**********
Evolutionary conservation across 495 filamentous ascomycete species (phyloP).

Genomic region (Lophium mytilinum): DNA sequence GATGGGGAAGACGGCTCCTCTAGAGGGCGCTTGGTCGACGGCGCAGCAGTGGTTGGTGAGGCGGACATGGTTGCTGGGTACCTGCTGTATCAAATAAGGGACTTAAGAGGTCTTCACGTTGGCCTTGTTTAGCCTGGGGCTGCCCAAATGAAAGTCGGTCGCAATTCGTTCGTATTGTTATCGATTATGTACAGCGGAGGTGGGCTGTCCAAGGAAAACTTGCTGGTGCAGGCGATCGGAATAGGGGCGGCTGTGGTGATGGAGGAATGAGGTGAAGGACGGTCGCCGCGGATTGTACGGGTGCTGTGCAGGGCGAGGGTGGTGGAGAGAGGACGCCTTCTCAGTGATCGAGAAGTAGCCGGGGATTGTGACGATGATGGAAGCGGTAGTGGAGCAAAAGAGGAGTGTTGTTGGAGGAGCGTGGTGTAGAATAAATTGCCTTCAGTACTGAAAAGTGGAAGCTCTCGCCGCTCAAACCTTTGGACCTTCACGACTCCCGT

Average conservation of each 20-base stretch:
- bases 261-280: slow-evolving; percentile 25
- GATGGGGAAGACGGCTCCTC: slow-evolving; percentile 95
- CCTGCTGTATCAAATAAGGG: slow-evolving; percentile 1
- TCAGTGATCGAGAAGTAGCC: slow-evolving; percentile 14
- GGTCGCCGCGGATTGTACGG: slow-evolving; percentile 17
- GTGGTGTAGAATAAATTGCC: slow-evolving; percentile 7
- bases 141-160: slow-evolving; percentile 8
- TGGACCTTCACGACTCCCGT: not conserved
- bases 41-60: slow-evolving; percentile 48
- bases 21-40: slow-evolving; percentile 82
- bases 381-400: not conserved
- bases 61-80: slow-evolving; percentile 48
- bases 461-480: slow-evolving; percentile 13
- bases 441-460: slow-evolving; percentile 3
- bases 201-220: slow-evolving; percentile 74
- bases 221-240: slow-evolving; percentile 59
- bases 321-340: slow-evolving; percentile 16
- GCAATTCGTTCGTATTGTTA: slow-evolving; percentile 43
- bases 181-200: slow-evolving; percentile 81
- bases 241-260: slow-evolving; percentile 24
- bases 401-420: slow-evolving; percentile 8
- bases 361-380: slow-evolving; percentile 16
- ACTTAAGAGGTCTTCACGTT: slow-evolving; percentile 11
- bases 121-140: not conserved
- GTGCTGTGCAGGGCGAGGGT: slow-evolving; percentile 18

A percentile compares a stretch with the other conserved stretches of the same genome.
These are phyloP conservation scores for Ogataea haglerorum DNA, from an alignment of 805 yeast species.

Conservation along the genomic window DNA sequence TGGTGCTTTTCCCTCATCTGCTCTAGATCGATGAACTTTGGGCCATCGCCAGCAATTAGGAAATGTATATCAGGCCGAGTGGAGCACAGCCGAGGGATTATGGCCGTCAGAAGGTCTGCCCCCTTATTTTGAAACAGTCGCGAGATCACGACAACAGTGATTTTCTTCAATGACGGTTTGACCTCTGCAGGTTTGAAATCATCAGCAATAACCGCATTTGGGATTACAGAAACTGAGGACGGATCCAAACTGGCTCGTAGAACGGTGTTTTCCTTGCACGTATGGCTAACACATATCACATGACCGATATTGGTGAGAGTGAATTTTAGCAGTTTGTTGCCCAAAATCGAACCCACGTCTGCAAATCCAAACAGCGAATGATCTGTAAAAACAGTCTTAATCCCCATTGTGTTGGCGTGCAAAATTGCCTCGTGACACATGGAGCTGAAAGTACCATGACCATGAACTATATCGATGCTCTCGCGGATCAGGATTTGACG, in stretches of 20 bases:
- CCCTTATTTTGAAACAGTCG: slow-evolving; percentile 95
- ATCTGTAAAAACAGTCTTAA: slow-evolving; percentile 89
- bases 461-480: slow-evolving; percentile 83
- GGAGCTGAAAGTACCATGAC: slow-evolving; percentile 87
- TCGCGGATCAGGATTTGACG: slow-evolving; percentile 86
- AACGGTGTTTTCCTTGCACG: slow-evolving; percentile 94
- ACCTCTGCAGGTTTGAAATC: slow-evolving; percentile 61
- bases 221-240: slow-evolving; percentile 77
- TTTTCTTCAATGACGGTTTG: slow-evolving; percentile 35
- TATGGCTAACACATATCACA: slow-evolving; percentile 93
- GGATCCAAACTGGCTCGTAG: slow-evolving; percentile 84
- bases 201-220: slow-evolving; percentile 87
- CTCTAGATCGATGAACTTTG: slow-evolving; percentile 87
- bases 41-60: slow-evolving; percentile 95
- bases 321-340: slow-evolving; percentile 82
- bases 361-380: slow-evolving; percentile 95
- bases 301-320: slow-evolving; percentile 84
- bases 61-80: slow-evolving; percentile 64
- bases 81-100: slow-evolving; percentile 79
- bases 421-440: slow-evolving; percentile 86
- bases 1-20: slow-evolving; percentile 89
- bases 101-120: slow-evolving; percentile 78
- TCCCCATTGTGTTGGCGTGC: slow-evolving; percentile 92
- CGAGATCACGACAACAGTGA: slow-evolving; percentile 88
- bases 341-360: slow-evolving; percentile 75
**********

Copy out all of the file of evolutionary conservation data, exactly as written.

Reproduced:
Evolutionary conservation across 495 filamentous ascomycete species (phyloP).

Genomic region (Lophium mytilinum): DNA sequence GATGGGGAAGACGGCTCCTCTAGAGGGCGCTTGGTCGACGGCGCAGCAGTGGTTGGTGAGGCGGACATGGTTGCTGGGTACCTGCTGTATCAAATAAGGGACTTAAGAGGTCTTCACGTTGGCCTTGTTTAGCCTGGGGCTGCCCAAATGAAAGTCGGTCGCAATTCGTTCGTATTGTTATCGATTATGTACAGCGGAGGTGGGCTGTCCAAGGAAAACTTGCTGGTGCAGGCGATCGGAATAGGGGCGGCTGTGGTGATGGAGGAATGAGGTGAAGGACGGTCGCCGCGGATTGTACGGGTGCTGTGCAGGGCGAGGGTGGTGGAGAGAGGACGCCTTCTCAGTGATCGAGAAGTAGCCGGGGATTGTGACGATGATGGAAGCGGTAGTGGAGCAAAAGAGGAGTGTTGTTGGAGGAGCGTGGTGTAGAATAAATTGCCTTCAGTACTGAAAAGTGGAAGCTCTCGCCGCTCAAACCTTTGGACCTTCACGACTCCCGT

Average conservation of each 20-base stretch:
- bases 261-280: slow-evolving; percentile 25
- GATGGGGAAGACGGCTCCTC: slow-evolving; percentile 95
- CCTGCTGTATCAAATAAGGG: slow-evolving; percentile 1
- TCAGTGATCGAGAAGTAGCC: slow-evolving; percentile 14
- GGTCGCCGCGGATTGTACGG: slow-evolving; percentile 17
- GTGGTGTAGAATAAATTGCC: slow-evolving; percentile 7
- bases 141-160: slow-evolving; percentile 8
- TGGACCTTCACGACTCCCGT: not conserved
- bases 41-60: slow-evolving; percentile 48
- bases 21-40: slow-evolving; percentile 82
- bases 381-400: not conserved
- bases 61-80: slow-evolving; percentile 48
- bases 461-480: slow-evolving; percentile 13
- bases 441-460: slow-evolving; percentile 3
- bases 201-220: slow-evolving; percentile 74
- bases 221-240: slow-evolving; percentile 59
- bases 321-340: slow-evolving; percentile 16
- GCAATTCGTTCGTATTGTTA: slow-evolving; percentile 43
- bases 181-200: slow-evolving; percentile 81
- bases 241-260: slow-evolving; percentile 24
- bases 401-420: slow-evolving; percentile 8
- bases 361-380: slow-evolving; percentile 16
- ACTTAAGAGGTCTTCACGTT: slow-evolving; percentile 11
- bases 121-140: not conserved
- GTGCTGTGCAGGGCGAGGGT: slow-evolving; percentile 18

A percentile compares a stretch with the other conserved stretches of the same genome.
These are phyloP conservation scores for Ogataea haglerorum DNA, from an alignment of 805 yeast species.

Conservation along the genomic window DNA sequence TGGTGCTTTTCCCTCATCTGCTCTAGATCGATGAACTTTGGGCCATCGCCAGCAATTAGGAAATGTATATCAGGCCGAGTGGAGCACAGCCGAGGGATTATGGCCGTCAGAAGGTCTGCCCCCTTATTTTGAAACAGTCGCGAGATCACGACAACAGTGATTTTCTTCAATGACGGTTTGACCTCTGCAGGTTTGAAATCATCAGCAATAACCGCATTTGGGATTACAGAAACTGAGGACGGATCCAAACTGGCTCGTAGAACGGTGTTTTCCTTGCACGTATGGCTAACACATATCACATGACCGATATTGGTGAGAGTGAATTTTAGCAGTTTGTTGCCCAAAATCGAACCCACGTCTGCAAATCCAAACAGCGAATGATCTGTAAAAACAGTCTTAATCCCCATTGTGTTGGCGTGCAAAATTGCCTCGTGACACATGGAGCTGAAAGTACCATGACCATGAACTATATCGATGCTCTCGCGGATCAGGATTTGACG, in stretches of 20 bases:
- CCCTTATTTTGAAACAGTCG: slow-evolving; percentile 95
- ATCTGTAAAAACAGTCTTAA: slow-evolving; percentile 89
- bases 461-480: slow-evolving; percentile 83
- GGAGCTGAAAGTACCATGAC: slow-evolving; percentile 87
- TCGCGGATCAGGATTTGACG: slow-evolving; percentile 86
- AACGGTGTTTTCCTTGCACG: slow-evolving; percentile 94
- ACCTCTGCAGGTTTGAAATC: slow-evolving; percentile 61
- bases 221-240: slow-evolving; percentile 77
- TTTTCTTCAATGACGGTTTG: slow-evolving; percentile 35
- TATGGCTAACACATATCACA: slow-evolving; percentile 93
- GGATCCAAACTGGCTCGTAG: slow-evolving; percentile 84
- bases 201-220: slow-evolving; percentile 87
- CTCTAGATCGATGAACTTTG: slow-evolving; percentile 87
- bases 41-60: slow-evolving; percentile 95
- bases 321-340: slow-evolving; percentile 82
- bases 361-380: slow-evolving; percentile 95
- bases 301-320: slow-evolving; percentile 84
- bases 61-80: slow-evolving; percentile 64
- bases 81-100: slow-evolving; percentile 79
- bases 421-440: slow-evolving; percentile 86
- bases 1-20: slow-evolving; percentile 89
- bases 101-120: slow-evolving; percentile 78
- TCCCCATTGTGTTGGCGTGC: slow-evolving; percentile 92
- CGAGATCACGACAACAGTGA: slow-evolving; percentile 88
- bases 341-360: slow-evolving; percentile 75